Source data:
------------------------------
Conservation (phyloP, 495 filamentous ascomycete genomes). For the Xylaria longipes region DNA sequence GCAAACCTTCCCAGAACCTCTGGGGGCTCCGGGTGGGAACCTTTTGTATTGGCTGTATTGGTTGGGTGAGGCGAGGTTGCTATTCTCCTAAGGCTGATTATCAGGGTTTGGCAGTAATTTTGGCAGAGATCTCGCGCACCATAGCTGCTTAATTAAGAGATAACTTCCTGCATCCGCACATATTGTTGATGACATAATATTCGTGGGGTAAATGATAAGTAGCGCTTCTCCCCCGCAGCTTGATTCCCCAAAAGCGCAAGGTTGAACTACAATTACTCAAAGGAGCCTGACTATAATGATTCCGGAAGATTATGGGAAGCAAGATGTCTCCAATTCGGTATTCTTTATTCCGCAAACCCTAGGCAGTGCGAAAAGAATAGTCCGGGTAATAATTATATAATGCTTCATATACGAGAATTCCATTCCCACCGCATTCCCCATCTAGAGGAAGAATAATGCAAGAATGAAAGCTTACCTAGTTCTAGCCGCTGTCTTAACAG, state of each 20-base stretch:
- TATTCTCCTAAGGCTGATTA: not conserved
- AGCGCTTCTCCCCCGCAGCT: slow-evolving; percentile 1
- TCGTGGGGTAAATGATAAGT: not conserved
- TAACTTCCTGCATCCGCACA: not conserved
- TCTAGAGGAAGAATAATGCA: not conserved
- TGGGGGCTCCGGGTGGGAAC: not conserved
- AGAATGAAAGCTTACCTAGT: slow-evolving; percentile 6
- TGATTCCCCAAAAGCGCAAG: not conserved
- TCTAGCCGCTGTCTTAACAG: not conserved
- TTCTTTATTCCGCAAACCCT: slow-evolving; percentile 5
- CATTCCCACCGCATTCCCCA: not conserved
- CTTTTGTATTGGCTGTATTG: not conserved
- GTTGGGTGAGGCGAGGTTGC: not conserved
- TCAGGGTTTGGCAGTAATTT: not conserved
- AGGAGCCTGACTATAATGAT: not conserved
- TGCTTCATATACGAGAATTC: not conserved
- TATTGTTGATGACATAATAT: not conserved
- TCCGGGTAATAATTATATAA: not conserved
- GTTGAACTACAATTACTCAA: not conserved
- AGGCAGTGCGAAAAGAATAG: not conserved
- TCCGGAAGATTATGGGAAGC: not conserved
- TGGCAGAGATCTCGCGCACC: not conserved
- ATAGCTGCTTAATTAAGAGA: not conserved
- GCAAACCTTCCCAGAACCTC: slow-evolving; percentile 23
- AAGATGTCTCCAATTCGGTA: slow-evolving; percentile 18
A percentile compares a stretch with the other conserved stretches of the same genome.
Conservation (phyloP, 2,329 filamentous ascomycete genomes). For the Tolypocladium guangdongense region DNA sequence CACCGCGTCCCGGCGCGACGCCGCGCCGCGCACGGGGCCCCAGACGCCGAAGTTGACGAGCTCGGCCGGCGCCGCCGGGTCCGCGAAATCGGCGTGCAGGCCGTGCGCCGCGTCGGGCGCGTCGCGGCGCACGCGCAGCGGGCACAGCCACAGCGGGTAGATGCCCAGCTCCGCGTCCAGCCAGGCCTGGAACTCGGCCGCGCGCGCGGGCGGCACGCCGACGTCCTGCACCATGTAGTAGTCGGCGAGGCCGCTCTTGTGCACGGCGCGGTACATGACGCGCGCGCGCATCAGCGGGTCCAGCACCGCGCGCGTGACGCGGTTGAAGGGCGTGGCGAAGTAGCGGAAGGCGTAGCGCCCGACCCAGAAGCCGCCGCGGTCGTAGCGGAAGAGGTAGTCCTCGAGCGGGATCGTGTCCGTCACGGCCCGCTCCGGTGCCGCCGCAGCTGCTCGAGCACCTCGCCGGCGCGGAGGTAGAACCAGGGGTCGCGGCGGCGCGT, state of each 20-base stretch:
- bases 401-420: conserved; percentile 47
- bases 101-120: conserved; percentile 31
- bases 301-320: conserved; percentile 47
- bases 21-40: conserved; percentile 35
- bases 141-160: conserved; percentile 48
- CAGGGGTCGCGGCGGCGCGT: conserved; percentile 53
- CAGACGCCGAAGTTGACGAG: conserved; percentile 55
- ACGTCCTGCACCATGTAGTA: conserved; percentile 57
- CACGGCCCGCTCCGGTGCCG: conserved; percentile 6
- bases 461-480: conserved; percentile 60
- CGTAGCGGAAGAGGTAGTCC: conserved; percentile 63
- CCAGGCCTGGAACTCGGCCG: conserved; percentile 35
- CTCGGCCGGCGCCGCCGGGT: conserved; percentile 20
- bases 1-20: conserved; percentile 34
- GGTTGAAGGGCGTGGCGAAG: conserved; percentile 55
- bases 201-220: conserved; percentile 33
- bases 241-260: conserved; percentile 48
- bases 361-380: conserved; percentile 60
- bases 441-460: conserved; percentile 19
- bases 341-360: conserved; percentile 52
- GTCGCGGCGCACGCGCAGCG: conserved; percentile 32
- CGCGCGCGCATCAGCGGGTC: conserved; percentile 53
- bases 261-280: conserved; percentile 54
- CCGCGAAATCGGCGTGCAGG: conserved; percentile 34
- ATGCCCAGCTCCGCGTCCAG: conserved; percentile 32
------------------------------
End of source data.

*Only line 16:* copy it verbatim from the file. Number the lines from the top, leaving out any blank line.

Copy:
- AGGAGCCTGACTATAATGAT: not conserved